Mercury in sediment profiles from straits south of Norway
Environmental mercury levels have increased dramatically since the start of the Industrial Revolution. View image

Mid-latitude cyclones along the polar front
Mid-latitude cyclones occur when warm and cold air masses collide around a center of low pressure. View image

Nonattainment and maintenance areas in the U.S. 8-hour ozone standard
Prevailing winds in North America blow from west to east. Many areas downwind of large cities suffer from high ozone pollution. View image

Normal and El Niño conditions
El Niño and La Niña affect weather and climate around the globe. View image

North Atlantic spring bloom, March 28, 2003 (Cape Cod to Newfoundland shown)
The North Atlantic spring plankton bloom starts near Bermuda and spreads north past Iceland. View image

Ocean currents
Ocean currents flow in distinct patterns generated by wind, Earth's rotation, water heat content and salinity, and bottom topography. View image

Ocean net primary productivity, 1997-2002
In contrast to land, where vascular plants carry out most primary production, most primary production in the oceans is done by microscopic algae. View image

Ocean trenches and the "Ring of Fire"
The "Ring of Fire" is one of the most volcanically and seismically active regions on Earth. View image

Oxidation of iron to form rust
In oxidation reactions such as rust formation, a molecule or atom loses electrons and becomes more positively charged. Although it can also take place with other chemicals, oxidation is so named because the first such reactions to be thoroughly studied were reactions with oxygen. View image

Ozone Production
Ozone is produced in the upper stratosphere by intense ultraviolet radiation, which breaks oxygen molecules into oxygen atoms that react with oxygen molecules to form ozone molecules. View image

Passenger pigeons, from John James Audubon’s Birds of America
In 1813, naturalist John James Audubon called passenger pigeons “wonderfully abundant.” A century later the species was extinct. View image

Past world population growth
Before the 19th century, world population grew very slowly because high fertility was offset by high mortality. Improvements in population health, triggered partly by the industrial revolution, ushered in a period of rapid population growth. View image

Phenacodus, a sheep-sized herbivore found in the Eocene era
Warm temperatures during the Eocene era favored smaller mammals, whose bodies were better able to manage heat than those of larger mammals that preceded them. View image

Plant species diversity
Many hypotheses have been proposed to explain why species richness is greater in tropical latitudes than near the poles. View image

Pleistocene glacial deposits in Illinois
Thick deposits of various glacial soils cover much of the state of Illinois. View image

Population growth rate
The pace at which population growth rates decline in coming decades will determine the peak size of Earth's population. View image

Pressurized-water reactor
Pressurized-water reactors, so named because the water in the primary coolant loop is circulated under pressure to keep from boiling, are widely used around the world. View image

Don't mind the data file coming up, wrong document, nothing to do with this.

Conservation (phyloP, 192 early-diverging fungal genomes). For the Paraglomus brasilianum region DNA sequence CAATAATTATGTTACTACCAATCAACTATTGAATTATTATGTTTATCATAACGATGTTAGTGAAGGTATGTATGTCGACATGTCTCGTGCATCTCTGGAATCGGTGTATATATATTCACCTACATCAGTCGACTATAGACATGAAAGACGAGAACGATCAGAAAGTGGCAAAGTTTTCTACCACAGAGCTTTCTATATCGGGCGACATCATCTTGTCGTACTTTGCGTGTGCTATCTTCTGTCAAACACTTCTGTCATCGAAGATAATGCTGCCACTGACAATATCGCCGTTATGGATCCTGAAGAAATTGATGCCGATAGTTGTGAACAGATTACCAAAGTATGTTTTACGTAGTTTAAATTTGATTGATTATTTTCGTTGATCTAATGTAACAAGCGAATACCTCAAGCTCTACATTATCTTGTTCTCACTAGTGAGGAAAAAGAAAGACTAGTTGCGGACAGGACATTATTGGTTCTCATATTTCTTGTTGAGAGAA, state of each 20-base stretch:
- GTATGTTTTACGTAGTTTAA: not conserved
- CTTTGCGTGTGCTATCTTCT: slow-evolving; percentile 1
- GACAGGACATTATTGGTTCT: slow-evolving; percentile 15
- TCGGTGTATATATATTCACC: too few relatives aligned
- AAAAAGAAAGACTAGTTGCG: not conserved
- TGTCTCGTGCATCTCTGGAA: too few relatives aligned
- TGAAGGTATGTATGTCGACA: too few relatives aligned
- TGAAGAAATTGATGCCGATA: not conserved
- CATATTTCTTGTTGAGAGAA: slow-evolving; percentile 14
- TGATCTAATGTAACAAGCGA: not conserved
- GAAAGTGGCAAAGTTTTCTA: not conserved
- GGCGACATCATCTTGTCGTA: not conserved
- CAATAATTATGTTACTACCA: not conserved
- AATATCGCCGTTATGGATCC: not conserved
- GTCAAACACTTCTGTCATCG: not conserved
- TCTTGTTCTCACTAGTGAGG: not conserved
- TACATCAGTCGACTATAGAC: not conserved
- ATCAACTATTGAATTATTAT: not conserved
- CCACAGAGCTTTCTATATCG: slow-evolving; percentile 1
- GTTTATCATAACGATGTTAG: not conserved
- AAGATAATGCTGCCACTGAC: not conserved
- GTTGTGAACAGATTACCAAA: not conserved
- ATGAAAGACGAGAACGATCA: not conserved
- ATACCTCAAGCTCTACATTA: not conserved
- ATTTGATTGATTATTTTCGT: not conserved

Processes related to atmospheric composition
A range of gases and particulate materials are constantly mixing and interacting in the atmosphere. Some effects from these pollutants are felt at the local level, while others are regional or global. View image

Products from a barrel of crude oil
Most petroleum products are used to produce energy, but some are used for other industrial and manufacturing purposes. View image

Profile of domestic natural gas resources
Energy resources are not static because the boundaries between recoverable and unrecoverable reserves shift as technology improves. View image

Profitability of energy efficiency upgrades
Owners have many options for making their homes more energy-efficient. Home energy audits, which some energy suppliers offer to customers at no charge, can help owners set priorities for improvements. View image

Ratio of working age to non-working age population
Many developing countries have an opportunity to reap a demographic dividend in the coming decades if they can provide education and job opportunities for young workers. View image

Relationship between judged frequency and actual number of deaths per year
Many people overestimate risks from high visible and sensational threats like tornadoes and underestimate risks from common illnesses such as cancer and heart disease. View image

Relative proportions of inorganic forms of CO2 dissolved in seawater
Under current conditions bicarbonate is the most abundant form of CO2. All three forms are important for biological processes carried out by marine organisms. The green arrows in this diagram show the range of pH (7.5 to 8.5) that is likely to be found in the oceans now and in the future. View image

Risk management model
Judging risks in terms of both their probability and their likely consequences can make risk management more systematic and can help regulators focus time and resources on the most urgent risks. View image

Roles played by soil organisms
Soil is one of the most diverse habitats on earth. Many tiny organisms play important roles in maintaining soil quality. View image

Sample geologic cross-section